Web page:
It has finally dawned on me that, like the screenwriters study in the

British Medical Journal, the original OSCAR study (Annals of Internal Medicine, 15 May 2001) may not have been a travesty of statistics after all, but simply a joke. Here's why I think so.

(1) The conclusion---which has been colorfully paraphrased as saying that winning an OSCAR is better for your health then being made immune to cancer---is inherently preposterous. The suggestion seems really `too stupid to discuss'. This should alert the reader that the article may be a hoax.

(2) The fallacy upon which the conclusion is based is well-known, and instantly obvious in the case of similar claims, like Mark Mixer's keen observation that `breaking your hip increases your life expectancy'. We're not talking here about something really subtle---we're talking about a common statistical fallacy. The authors could reasonably expect that the fallacy would be evident (if not instantly then upon a little reflection) to anyone with basic statistical savvy---or just plain common sense.

(3) The article itself implicitly recognizes the fallacy behind the method; describes how to modify the method to avoid the fallacy (`time-dependent covariates'); and indicates that when the method is modified appropriately, the results lapse into statistical insignificance. However, all this is done subtly, so that it doesn't leap out at you. Unless you are on the lookout, you're likely either to miss the point entirely, or fail to appreciate its significance. The effect here is much the same as if the authors had dated the article `1 April 2001': Once you identify the fallacy that is at work here, you will find within the article itself the evidence to confirm that this is indeed a hoax.

(4) The article claims that data will be made available online, but when you look for the data, you find only a lame excuse for why it isn't available (something about `confidentiality'). The statement that data will be made available is something you would normally include in an article like this: It's all part of the masquerade. The authors didn't bother to make the data available because they didn't think anyone would be dense enough to actually want to look it.

In light of all this, it seems plausible that this article was intended to be a joke---at least by the authors.

The editor assured Peter that the article was not a hoax, and that it had been submitted to a "painstaking review".

To demonstrate the fallacy behind the article, Peter wrote a computer simulation, using Oscar data compiled by Mark Mixer. The program generated fake Oscar winners by choosing at random from among the nominees. These fake winners exhibited the same apparent tendency to live longer that is exhibited by the genuine winners.

Despite the fact that, in their paper Redelmeier and Singh said the data they used would be available on their website, it never was. That is why Peter had to rely on Mark for the data in his simulation. Mark's data is available here embedded in Peter's Mathematica program. If you do not have Mathematica you can read this using the free MathReader. (We will also make Mark's data available in Excel format.) For the paper by Hanley and his colleagues, Redelmeier and Singh did make their data available, though it was not the original data since it included the results of one more year of Oscars winners. This data is available here.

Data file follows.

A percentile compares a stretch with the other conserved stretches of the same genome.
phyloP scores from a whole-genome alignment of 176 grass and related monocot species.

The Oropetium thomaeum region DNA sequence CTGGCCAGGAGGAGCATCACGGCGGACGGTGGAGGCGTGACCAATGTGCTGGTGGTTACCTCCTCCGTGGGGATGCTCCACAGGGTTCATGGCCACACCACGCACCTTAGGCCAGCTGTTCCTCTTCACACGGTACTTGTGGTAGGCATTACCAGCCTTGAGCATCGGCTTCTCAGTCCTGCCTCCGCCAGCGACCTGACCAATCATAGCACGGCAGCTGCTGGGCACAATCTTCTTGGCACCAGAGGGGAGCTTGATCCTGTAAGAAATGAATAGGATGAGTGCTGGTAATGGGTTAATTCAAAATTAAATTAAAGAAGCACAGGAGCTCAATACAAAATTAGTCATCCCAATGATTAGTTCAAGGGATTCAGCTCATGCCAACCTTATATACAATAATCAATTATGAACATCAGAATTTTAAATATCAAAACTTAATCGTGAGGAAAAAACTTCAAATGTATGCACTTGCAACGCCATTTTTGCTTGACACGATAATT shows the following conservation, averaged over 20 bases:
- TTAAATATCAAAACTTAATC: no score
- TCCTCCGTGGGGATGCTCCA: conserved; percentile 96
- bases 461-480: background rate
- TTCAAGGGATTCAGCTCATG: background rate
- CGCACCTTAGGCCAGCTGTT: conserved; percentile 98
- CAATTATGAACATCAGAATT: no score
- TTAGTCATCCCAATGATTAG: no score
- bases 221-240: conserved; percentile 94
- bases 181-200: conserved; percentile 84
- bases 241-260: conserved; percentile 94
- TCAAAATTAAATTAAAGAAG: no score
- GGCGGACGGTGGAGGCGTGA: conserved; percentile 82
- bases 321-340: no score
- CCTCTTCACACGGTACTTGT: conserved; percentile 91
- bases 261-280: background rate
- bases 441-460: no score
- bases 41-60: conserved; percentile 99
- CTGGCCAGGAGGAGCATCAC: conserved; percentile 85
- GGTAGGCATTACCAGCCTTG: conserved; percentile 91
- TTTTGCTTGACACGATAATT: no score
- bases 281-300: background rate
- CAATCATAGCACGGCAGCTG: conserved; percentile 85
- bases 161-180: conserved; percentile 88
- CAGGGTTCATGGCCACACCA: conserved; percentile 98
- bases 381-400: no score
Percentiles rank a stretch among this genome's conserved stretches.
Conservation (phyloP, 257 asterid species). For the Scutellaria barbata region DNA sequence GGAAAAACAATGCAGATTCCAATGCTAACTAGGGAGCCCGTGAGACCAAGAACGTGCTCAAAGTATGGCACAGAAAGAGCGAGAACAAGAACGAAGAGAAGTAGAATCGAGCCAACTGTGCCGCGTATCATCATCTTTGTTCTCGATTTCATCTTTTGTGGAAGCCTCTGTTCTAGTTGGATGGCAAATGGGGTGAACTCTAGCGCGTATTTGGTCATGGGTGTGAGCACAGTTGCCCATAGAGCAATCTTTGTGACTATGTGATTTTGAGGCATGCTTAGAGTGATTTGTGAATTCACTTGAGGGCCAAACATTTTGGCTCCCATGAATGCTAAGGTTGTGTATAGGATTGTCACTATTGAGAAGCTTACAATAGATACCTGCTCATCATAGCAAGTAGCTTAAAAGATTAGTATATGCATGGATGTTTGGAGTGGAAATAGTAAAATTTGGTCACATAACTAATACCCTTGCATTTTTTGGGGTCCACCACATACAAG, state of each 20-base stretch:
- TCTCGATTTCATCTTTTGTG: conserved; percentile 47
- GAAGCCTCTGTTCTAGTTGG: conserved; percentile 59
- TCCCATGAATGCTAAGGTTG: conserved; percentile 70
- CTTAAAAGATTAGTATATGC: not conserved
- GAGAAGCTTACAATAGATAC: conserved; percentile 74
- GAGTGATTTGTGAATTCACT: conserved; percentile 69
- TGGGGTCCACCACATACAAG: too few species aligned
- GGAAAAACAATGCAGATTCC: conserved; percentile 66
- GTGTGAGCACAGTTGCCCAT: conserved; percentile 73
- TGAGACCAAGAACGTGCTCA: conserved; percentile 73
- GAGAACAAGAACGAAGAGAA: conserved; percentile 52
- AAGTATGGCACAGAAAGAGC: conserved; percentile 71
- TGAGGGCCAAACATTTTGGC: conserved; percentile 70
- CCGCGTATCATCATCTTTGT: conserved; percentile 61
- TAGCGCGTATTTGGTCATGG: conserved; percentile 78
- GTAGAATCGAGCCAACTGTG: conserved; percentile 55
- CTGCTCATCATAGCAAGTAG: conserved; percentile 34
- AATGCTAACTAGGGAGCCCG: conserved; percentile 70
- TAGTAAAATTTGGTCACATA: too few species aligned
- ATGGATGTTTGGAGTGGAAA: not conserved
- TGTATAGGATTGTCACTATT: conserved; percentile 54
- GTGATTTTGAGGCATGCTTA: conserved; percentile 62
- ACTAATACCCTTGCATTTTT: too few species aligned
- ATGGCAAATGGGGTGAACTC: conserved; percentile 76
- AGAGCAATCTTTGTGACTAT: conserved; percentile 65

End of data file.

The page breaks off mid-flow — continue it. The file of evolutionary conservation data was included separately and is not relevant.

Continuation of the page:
Peter simulation can also be used to show that even a supposedly correct application of the Kaplan-Meier test fails to eliminate selection bias completely: Effects to which the corrected test assigns a p-value less than .05 happen more than 5 percent of the time. Let's try to see why. Peter describes the corrected form of the Kaplan-Meier test as follows:

We decide to compare those who have

won an Oscar (call them ‘winners’) with those who have merely been nominated (call them ‘also-rans’). Our ‘null hypothesis’ is that having won an Oscar doesn’t help your health. We create a contest by associating a point to the death of anyone who has ever been nominated for an Oscar. Points are bad: the winners get a point if the deceased was a star; the also-rans get a point if the deceased was an also-ran. Suppose that the deceased died in their dth day of life. Over the course of history, some number a of nominees will have made it to the kth. day of their lives, and been a winner on that day; some number b of nominees will have made it to the dth day of their lives, and been an also-ran on that day. If our hypothesis is correct, and having won an Oscar really doesn’t help your health, then the probability that the winners get this point should be a/(a+b). So now we’ve got a game of points. with known probability of winning for each


The corrected Kaplan-Meier statistic is obtained by analyzing this game as if it had been determined beforehand exactly how many points would be played, together with the associated parameters a and b. But of course this was not the case. There are subtle interdependencies which cause the method to generate misleading p-values.

This defect of the Kaplan-Meier test is known to experts in survival analysis. It would be worrisome, were it not for the fact that the errors it introduces are tiny compared to those resulting from the failure to understand that, as Mark Mixer so aptly observed, "breaking your hip increases your life expectancy."

James Hanley wrote us "You might want to reference these 3 pages from the writing of William Farr 1807-1885 (founder of modern population statistics in UK) on (what some now call) 'immortal time bias'. It has that nice tongue in cheek comment about promoting people early to help them live longer."


Write a computer simulation showing why "breaking your hip increases your life expectancy", based on the simplest probability model you can come up with. Analyze the results of your simulation using the corrected Kaplan-Meier test, and observe that deviations to which the corrected test ascribes p<.05 happen more than 5 percent of the time.

Submitted by Laurie Snell

Further reading